unanticipated variables.

Some things I don’t understand:
What do people see in my work tie? I bought it at D.I. To me it’s fine. I don’t see anything particularly special about it at all. It’s just like a million other ties I’ve seen. I don’t even know why I picked it out of all the ties I was choosing from. And yet…I constantly receive complements on it. Customers are always telling me how much they like my tie.

I don’t understand why some people vehemently oppose the name Phippen for my cousin’s baby. I’ve heard of Phineas and Pippen and Phin and Phillup. Phippen sounds like a name to me. I am actually quite shocked that it isn’t a name already.  In fact, let’s talk about weird Utah names briefly (sorry if I offend anyone), Breckyn, Bristen, Decklyn, Tad, Coit, Cadyn just look at this website http://wesclark.com/ubn/

I had to close the window after a while because it literally started to make me angry.

Also, the next person to call something “epic”- whyIoughta!

Furthermore – and not without reason – I hate concentric circles and I love Excel, recently introduced to the magical world of spreadsheets.

I read an article a few days ago that I just fell head over heels for.
Cosmos and culture on NPR.org today Beyond Science vs. Religion: re-enchanting the World.

In a nutshell what I loved was – first he presents Max Weber‘s theory that the world will become ever more secular until, one day, at last, religion will become a relic; if not altogether disappear from modern society. Then he says

“While there is much to Weber’s description that still rings true, something happened on the way to our fully secular, fully disenchanted world.  We never got there.”

“Just as the human world as a whole was growing colder and more machine-like, individuals kept finding ways to create vitality and wonder, like grass growing up from cracks in the pavement.  While the march of “progress” had its share of ways to disenchant human experience, our ability to re-enchant the world in a scientific culture is only beginning to become clear to us today.  It’s is taking forms, including science itself, that would have taken Weber by surprise.”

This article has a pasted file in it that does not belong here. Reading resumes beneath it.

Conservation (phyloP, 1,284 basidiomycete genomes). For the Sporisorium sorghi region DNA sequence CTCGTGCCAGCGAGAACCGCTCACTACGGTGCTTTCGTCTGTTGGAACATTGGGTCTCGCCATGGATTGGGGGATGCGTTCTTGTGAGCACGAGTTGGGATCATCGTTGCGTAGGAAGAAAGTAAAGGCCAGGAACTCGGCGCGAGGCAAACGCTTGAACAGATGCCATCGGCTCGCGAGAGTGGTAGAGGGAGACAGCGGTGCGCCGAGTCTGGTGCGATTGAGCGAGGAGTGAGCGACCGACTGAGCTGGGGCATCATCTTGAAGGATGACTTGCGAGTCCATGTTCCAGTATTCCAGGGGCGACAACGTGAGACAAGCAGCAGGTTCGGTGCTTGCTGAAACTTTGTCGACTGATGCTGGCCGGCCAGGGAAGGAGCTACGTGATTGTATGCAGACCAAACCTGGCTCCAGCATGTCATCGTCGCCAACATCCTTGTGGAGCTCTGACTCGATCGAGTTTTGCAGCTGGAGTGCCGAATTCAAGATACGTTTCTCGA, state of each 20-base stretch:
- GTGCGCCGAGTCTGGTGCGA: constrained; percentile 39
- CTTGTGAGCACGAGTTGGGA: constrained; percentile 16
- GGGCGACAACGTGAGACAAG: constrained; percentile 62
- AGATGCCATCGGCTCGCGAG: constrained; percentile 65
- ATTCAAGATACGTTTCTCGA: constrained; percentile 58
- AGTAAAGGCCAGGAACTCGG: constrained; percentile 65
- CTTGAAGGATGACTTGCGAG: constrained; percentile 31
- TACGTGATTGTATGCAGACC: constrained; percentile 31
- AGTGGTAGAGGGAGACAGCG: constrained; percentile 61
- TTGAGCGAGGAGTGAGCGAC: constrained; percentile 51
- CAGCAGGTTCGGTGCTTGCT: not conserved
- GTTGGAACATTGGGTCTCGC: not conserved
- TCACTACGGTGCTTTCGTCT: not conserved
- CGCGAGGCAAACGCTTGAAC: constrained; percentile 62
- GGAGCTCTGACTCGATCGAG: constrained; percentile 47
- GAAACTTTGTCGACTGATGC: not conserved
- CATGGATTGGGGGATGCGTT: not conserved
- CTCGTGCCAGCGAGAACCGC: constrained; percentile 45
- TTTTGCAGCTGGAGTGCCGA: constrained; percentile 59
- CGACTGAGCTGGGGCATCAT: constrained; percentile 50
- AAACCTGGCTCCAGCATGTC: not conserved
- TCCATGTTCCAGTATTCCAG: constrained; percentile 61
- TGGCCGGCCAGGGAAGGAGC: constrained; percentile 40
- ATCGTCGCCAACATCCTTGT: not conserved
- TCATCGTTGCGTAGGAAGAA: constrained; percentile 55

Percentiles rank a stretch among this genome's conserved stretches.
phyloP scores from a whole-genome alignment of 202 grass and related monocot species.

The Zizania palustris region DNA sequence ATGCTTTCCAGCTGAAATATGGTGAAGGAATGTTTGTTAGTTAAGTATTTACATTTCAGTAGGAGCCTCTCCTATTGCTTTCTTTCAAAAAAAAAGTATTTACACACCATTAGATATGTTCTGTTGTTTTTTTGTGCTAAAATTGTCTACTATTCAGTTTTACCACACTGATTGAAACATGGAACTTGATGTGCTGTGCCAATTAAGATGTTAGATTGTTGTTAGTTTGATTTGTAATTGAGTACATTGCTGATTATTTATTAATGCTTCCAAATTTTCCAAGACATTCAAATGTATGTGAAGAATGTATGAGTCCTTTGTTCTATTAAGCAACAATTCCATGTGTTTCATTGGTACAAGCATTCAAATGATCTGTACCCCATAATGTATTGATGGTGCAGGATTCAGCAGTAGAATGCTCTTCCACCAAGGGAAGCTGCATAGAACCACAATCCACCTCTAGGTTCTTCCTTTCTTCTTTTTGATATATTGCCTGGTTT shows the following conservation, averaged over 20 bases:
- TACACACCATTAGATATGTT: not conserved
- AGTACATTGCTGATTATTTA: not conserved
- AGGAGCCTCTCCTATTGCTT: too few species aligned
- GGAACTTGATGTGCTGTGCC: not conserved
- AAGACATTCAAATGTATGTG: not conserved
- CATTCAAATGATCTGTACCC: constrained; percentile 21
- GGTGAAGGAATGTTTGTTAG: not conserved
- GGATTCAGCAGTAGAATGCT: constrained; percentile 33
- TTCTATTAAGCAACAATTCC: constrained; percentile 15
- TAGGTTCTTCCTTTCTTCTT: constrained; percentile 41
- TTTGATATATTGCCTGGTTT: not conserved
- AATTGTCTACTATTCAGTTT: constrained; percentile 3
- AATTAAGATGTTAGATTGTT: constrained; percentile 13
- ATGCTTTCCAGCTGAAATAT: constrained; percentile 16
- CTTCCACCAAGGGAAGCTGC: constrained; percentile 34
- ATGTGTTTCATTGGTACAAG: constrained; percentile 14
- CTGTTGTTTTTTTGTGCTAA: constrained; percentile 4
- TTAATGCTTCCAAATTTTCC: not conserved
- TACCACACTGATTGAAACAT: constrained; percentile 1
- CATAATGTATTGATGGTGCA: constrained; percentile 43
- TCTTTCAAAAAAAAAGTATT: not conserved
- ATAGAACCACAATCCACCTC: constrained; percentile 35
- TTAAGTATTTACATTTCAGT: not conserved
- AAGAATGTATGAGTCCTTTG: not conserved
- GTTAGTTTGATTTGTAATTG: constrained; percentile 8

I like what this says about spiritual truth, I like what this says about the human spirit.

I also like what this says about expectations.

How can you expect the unexpected? How many un-inspired prophesies and predictions never come to fruition because of the unanticipated variable?

I know it’s a stretch but, humor me.
Maybe the human spirit, in that it adds that touch of unpredictability to the progression of the world is our greatest hope for good. That as predictable as human nature can be, individual and world histories are shaped by the surprising choices people make.

Also, I am currently reading, “The Slave Ship”, an historical account of the mechanisms that made it possible for human slavery to become booming market during the 18th century. Of the captives on board it reads:

Amid the brutal imprisonment, terror, and premature death, they managed a creative, life-affirming response: they fashioned new languages, new cultural practices, new bonds, and a nascent community among themselves aboard the ship…Their creativity and resistance made them collectively indestructible, and herein lay the greatest magnificence of the drama.”

What if our greatest asset in fighting off spiritually corrosive influences in life (be they oppression, enslavement or depression and disappointment) is our own creative power? Our power to create works of art but also our power to create meaning, identity and hope; out of virtually nothing. The potential resiliency of a soul is illimitable. Our capacity to create engenders self awareness and self respect. 

I imagine a person cornered in, nowhere left to go, no glimmer of light at the end of the tunnel, surrounded by 4 concrete walls and a bare floor. Yet they channel what thoughts and emotions are in them into a painting, a poem, and in it there is evidence of life still remaining. In the physical manifestation of their own desires and heart they’ve created a small space in which to pour their hope. 

To create anything is an act of faith. It’s to reach out into the void and make what you imagine a reality.
We are the unanticipated variable, more specifically our capacity to make creative choices. We make the future unpredictable, and the past full of meaning, at our own whim.

So, why in the world do we just keep naming babies John? 

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2 thoughts on “unanticipated variables.

  1. Rick

    Because my mom’s name was John, and her mother’s name was John. Of course her mother’s, mother’s name was John. etc.

    Reply

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